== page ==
While LAC is not the institution mandated to conserve the Hudson’s Bay Company archives, we do hold microfilmed copies of many—although not all—documents in MG20. Glimpses into the role that HBC played in the development of the North-West and land grants after the transfer of Rupert’s Land and the North-Western Territory can be had in some of LAC’s other fonds, such as RG15, the fonds for the Department of the Interior.

Records from the Hudson’s Bay Company are classified in LAC’s collection as MG20. The fonds holds a large variety of documents, such as board minute books, letterbooks, journals, ledgers, staff records, ships’ logs, photographs, post journals, diaries, maps, architectural drawings and photographs, dating from 1667 to 1956. The organization of the records is the same as that originally created by the company and matches that of the collection in the Archives of Manitoba.

Black-and-white image of a textual document, specifically, a minute book. The date “24th October 1671” can be seen in the top-right corner. On the left is a list of men who attended the meeting. The rest of the text comprises two paragraphs describing the discussion had during the meeting.

This document, a minute book in which the first entry was made on October 24, 1671, is the oldest surviving record in the Hudson’s Bay Company archives. The minute book includes the records written during the first 18 months of the company’s existence. King Charles II granted the HBC charter on May 2, 1670. (MG20-A1, file A.1/1, Microfilm reel HBC-1)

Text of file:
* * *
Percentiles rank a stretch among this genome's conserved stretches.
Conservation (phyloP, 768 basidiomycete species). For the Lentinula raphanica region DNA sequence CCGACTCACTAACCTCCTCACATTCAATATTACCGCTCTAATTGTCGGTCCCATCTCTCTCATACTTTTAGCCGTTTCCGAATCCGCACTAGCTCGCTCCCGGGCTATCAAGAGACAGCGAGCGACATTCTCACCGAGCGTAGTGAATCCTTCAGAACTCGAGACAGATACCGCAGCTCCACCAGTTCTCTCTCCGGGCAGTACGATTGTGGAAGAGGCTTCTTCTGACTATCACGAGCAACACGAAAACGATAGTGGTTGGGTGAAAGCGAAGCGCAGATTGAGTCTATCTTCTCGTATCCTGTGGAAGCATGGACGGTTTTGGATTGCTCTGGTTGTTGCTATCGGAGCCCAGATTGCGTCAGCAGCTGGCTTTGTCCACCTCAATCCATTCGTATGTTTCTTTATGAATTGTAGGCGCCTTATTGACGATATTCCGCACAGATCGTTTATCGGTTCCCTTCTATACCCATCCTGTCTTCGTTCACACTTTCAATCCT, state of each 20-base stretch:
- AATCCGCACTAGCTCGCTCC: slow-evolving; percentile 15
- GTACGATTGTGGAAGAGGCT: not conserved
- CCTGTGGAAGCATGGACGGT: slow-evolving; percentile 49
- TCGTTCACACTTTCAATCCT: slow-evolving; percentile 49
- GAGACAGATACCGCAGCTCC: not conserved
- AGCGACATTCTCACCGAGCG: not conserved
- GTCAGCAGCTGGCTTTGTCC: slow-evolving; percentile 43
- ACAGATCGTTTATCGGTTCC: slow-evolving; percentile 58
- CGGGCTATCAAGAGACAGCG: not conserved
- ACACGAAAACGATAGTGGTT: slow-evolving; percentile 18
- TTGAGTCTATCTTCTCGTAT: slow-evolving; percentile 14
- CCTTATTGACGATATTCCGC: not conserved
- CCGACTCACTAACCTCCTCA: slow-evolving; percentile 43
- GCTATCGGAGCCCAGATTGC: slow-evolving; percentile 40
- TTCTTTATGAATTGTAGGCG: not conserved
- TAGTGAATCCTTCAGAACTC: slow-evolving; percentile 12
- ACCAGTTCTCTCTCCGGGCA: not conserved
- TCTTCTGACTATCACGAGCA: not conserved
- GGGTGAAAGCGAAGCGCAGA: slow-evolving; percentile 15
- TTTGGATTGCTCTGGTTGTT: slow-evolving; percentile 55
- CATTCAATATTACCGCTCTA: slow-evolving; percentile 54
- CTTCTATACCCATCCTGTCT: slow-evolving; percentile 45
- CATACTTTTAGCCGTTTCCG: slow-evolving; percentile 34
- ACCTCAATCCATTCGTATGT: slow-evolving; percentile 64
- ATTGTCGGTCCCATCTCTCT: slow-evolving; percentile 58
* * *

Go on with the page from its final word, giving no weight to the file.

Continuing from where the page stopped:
Although the Hudson’s Bay Company holds a controversial place in Canadian history, having been one of the main tools for the resource exploitation period of colonization, its records are a crucial source of information of the history of Canada and the First Nations, the Métis Nation, and Inuit. These documents offer insights into our colonial past, westward and northward expansion, economic and cultural development, as well as the daily life of fur traders, Indigenous peoples and frontier communities.

The HBC records offer insights into the birth and development of the Métis Nation, an independent people of First Nation and European ancestry who coalesced into a distinct nation in the northwest in the late 18th century. They would rise to resist the takeover of their homeland in the next century after the Hudson’s Bay Company transfer of Rupert’s Land to the Dominion of Canada.

These records can help Canada on its journey towards Reconciliation with First Nations, the Métis Nation, and Inuit.